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Islam One cannot talk about the Middle East in a cultural sense without mentioning Islam.

Islam permeates all levels of society. It provides guidance, values and rules for personal life, community relations and ways of doing business. Islam, one of the world's great monotheistic religions, began to attract large numbers of followers in the early years of the seventh century Today, for a fifth of the world's population about !." billion followers# who are Muslim, Islam is both a religion and a complete way of life. Muslims are obliged to pray five times a day Meeting and Greeting The traditional Islamic greeting you will hear is 'Asalamu alaykum' peace be with you#. $s a non%Muslim you would not be e&pected to use it, but if you did you would receive the reply 'wa alaykum salam' and peace be with you# handshakes are always used and can last a long time. Islamic eti'uette recommends that one waits for the other to withdraw their hand first before doing the same. $lways use the right hand. (o not be surprised if your hand is held while you are led somewhere. )olding hands among men is common and does not carry the same connotations as it does in the *est $rabs are fairly informal with names when doing business and generally address people by their first names. +ohn ,mith will be addressed as Mr. +ohn. The word -bin- or -ibn- son of# and .bint/ daughter of# may be present a number of times in a person0s name, as ,audi names are indicators of genealogy Doing Business - Gender The roles of men and women are far more defined in the $rab culture Interaction between the se&es is still frowned upon in certain arenas. )owever, when doing business in the Middle East it is not uncommon to come across women If you are introduced to a woman as a male, it is advisable to wait and see if a hand is e&tended. If it is not, then do not try to shake hands. $void touching and prolonged eye contact with women. Business is Personal (oing business revolves much more around personal relationships, family ties, trust and honour. There is a tendency to prioritise personal matters above all else. It is therefore crucial that business relationships are built on mutual friendship and trust. $ conse'uence of this mentality is the system known as 'wasta'If you have friends or contacts in the right places then rules can be bent or things done more 'uickly. The system works on the basis that favours are reciprocated and never forgotten. $lthough it may seem biased, it is something that should be e&ploited when doing business in the Middle East. 1espect and friendship are values that are held very highly by the $rab people. In a business setting, favours based on mutual benefit and trust are ways of enhancing these cultural values. (ue to the personal nature of business in ,audi $rabia, family influence and personal connections often take precedence over other governing factors. The Spoken Word The Middle Eastern culture places more value on someone's word as opposed to a written agreement. $ person's word is connected to their honour. 2ontracts are viewed as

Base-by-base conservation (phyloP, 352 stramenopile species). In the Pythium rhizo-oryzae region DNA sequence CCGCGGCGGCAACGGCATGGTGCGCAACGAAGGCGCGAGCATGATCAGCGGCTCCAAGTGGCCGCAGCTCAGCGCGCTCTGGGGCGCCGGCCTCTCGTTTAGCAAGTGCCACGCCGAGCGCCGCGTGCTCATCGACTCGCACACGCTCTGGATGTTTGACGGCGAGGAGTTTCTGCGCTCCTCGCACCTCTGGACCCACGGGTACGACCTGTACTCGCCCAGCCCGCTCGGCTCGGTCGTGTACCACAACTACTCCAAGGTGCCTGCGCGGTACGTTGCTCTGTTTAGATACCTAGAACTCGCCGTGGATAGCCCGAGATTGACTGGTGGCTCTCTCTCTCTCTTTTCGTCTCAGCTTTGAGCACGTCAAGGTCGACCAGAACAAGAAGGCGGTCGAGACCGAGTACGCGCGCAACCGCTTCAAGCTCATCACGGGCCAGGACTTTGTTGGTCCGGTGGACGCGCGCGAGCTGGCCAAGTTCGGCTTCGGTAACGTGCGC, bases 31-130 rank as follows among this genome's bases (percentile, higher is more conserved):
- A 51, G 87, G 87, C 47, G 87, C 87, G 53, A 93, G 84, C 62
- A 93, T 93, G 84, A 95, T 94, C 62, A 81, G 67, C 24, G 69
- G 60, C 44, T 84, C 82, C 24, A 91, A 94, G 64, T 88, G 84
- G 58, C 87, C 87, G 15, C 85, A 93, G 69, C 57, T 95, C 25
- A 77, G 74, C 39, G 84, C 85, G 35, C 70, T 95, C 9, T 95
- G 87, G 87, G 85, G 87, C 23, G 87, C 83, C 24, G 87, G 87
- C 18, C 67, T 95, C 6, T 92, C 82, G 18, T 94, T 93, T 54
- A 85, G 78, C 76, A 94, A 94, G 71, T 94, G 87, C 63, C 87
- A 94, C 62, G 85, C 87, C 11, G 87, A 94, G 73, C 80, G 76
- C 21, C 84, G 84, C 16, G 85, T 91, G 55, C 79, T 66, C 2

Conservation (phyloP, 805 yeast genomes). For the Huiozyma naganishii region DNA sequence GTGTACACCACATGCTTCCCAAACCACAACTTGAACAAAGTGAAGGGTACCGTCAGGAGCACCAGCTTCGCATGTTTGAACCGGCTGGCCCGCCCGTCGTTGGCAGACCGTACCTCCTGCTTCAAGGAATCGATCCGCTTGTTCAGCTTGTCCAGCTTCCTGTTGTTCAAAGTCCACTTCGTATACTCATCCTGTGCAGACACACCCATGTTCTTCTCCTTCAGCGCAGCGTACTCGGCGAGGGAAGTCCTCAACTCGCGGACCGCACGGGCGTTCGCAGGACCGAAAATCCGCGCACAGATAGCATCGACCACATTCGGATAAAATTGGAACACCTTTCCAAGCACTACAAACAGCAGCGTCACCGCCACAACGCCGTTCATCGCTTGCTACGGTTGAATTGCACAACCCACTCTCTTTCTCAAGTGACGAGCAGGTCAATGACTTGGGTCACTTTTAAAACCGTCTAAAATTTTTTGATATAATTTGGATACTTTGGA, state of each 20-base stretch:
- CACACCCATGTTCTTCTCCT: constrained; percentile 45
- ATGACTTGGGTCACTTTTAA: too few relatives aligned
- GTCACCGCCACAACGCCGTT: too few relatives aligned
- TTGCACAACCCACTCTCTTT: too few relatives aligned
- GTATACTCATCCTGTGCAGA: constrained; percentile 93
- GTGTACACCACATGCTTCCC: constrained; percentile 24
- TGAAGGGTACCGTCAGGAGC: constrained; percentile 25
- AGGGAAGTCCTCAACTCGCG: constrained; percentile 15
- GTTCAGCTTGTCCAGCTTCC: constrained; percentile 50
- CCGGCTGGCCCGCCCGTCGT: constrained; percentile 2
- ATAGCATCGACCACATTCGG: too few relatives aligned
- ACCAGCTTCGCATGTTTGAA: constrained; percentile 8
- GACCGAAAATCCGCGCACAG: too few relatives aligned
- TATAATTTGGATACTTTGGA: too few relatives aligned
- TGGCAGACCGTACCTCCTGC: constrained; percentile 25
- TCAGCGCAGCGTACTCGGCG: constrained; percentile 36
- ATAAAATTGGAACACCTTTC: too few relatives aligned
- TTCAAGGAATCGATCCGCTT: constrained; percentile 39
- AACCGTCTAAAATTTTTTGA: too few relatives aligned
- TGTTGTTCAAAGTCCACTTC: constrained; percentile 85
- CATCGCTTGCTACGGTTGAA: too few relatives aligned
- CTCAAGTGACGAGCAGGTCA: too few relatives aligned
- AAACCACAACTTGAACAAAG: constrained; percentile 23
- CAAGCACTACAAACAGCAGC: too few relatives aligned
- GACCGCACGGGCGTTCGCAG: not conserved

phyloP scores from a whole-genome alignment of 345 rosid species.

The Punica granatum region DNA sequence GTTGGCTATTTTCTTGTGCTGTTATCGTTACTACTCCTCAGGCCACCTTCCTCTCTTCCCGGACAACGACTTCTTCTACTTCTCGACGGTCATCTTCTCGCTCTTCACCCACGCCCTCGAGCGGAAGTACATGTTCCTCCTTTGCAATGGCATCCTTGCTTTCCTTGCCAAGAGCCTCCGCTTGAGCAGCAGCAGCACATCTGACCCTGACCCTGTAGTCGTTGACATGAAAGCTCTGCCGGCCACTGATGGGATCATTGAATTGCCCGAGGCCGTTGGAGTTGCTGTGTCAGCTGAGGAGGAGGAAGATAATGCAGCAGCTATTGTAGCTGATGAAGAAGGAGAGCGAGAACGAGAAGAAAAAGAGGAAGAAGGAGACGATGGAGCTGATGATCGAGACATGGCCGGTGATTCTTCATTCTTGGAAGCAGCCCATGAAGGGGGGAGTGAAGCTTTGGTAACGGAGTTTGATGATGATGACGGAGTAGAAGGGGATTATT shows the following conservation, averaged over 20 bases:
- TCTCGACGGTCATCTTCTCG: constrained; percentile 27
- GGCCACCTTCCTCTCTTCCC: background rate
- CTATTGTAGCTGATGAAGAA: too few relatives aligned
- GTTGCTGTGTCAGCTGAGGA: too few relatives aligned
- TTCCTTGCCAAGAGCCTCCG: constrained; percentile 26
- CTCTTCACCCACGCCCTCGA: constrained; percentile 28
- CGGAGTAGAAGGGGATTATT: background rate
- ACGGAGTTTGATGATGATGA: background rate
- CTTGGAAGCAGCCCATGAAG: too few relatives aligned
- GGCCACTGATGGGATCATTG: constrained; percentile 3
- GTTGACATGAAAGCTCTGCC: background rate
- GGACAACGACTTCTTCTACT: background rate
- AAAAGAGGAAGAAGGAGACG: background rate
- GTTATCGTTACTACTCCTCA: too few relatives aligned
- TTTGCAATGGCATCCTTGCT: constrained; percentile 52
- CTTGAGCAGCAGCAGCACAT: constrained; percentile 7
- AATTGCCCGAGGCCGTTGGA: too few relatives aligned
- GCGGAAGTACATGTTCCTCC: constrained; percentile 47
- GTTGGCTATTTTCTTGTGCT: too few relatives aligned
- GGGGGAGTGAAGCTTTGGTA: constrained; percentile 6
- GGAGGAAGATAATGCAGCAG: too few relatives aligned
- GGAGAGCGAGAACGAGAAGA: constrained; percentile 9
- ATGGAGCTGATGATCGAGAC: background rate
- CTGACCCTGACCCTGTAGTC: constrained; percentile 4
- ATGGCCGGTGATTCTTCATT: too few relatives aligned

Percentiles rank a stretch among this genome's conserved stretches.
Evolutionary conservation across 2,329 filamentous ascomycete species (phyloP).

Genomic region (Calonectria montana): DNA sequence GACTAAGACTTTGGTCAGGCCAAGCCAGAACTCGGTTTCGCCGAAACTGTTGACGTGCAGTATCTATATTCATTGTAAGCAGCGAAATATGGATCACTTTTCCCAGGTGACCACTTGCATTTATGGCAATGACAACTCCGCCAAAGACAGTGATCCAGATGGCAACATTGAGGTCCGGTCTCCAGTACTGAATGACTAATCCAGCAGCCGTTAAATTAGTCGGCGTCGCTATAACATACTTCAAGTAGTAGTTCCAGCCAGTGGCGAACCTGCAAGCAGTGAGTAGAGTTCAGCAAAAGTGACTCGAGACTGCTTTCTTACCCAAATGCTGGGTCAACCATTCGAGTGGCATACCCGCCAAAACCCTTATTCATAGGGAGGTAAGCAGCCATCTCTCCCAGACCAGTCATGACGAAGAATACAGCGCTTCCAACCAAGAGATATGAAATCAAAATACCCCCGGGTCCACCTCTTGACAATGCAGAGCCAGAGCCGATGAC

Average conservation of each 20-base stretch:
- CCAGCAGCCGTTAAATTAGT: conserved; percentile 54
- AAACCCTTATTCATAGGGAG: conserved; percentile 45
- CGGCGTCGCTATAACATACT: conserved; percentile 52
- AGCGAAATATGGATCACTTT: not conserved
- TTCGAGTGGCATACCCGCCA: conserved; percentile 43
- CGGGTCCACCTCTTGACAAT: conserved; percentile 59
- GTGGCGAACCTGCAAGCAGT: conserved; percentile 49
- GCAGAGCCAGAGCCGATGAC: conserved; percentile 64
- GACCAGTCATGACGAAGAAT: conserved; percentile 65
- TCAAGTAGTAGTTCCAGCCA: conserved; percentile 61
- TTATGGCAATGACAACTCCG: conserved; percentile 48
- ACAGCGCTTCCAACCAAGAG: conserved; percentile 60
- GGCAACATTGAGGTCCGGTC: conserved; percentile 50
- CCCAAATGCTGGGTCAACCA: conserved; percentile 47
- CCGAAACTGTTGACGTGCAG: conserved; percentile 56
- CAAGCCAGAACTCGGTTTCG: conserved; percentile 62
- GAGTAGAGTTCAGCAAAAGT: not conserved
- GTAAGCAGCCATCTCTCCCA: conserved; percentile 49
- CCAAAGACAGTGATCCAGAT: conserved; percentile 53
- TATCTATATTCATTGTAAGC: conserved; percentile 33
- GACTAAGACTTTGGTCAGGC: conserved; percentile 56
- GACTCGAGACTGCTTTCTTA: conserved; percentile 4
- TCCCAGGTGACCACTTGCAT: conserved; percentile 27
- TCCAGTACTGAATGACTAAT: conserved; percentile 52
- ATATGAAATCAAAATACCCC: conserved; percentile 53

memorandums of understanding rather than binding, fi&ed agreements. 3e sure to promise only things you can deliver. 4ailure to do so will result in loss of honour Meetings & Negotiations Initial meetings are all about relationship building Initial business meetings are often a way to become ac'uainted with your prospective counterparts. They are generally long in duration and discussions are conducted at a leisurely pace over tea and coffee. Time should be allocated for such business meetings, as they are an essential part of ,audi $rabian business culture Meetings can e chaotic. $lways be prepared to e&ercise patience. 5hone calls are taken during meetings and people may enter the meeting room unannounced and proceed to discuss their own agendas. Meetings are circular in nature. They do not follow a linear pattern and are not structured upon agendas or targets. Issues are raised as and when. Punctualit! is e"pected o# #oreigners. $lthough the $rabs place a high emphasis on punctuality they rarely practice it themselves $ra s %ere a trading people and are e"cellent negotiators. )aggling takes places everywhere, whether at the shop or in the board room. (ecisions are made slowly. 3ureaucratic formalities tend to add to delays. (o not use high pressure tactics as they will be counter%productive. 6ift giving in $rabia is appreciated but not necessary. 6ifts are generally only e&changed between close friends and are seen as rather personal in nature. maintain strong eye%contact with your islamic counterparts and e&pect a closer distance during conversation in both business and social settings Doing Business in the Middle &ast The above few e&amples of cross cultural differences in business practice and culture highlight the areas where business people can face challenges when doing business in the Middle East. 2ross cultural understanding is an important tool for any international business person, company or organisation to ac'uire when doing business abroad. *hen negotiating with $rab 3usiness 5artners you should commit to the following points7 %8nderstand the interests of your $rab 3usiness 5artners %5repare your strategy and negotiations communications %8nderstand your -3$T9$- : test the $rab 3$T9$ 3$T9$ is the acronym for 3est $lternative To a 9egotiated $greement. The $rab 3usiness Eti'uette asks for 6entleman behavior in all situations of doing business. 6erman negotiators, when having a strong 3$T9$, often show a kind of arrogance, telling the other side to .T$;E IT O1 <E$=E IT/ and showing them that they don0t have and don0t want to negotiate with you. ,uch a behavior can drive a pride $rab 3usinessman to leave the negotiations forever. %9egotiate with results and relationship in mind> create an enduring agreement. % 1emain -principled- with commitment in all of the above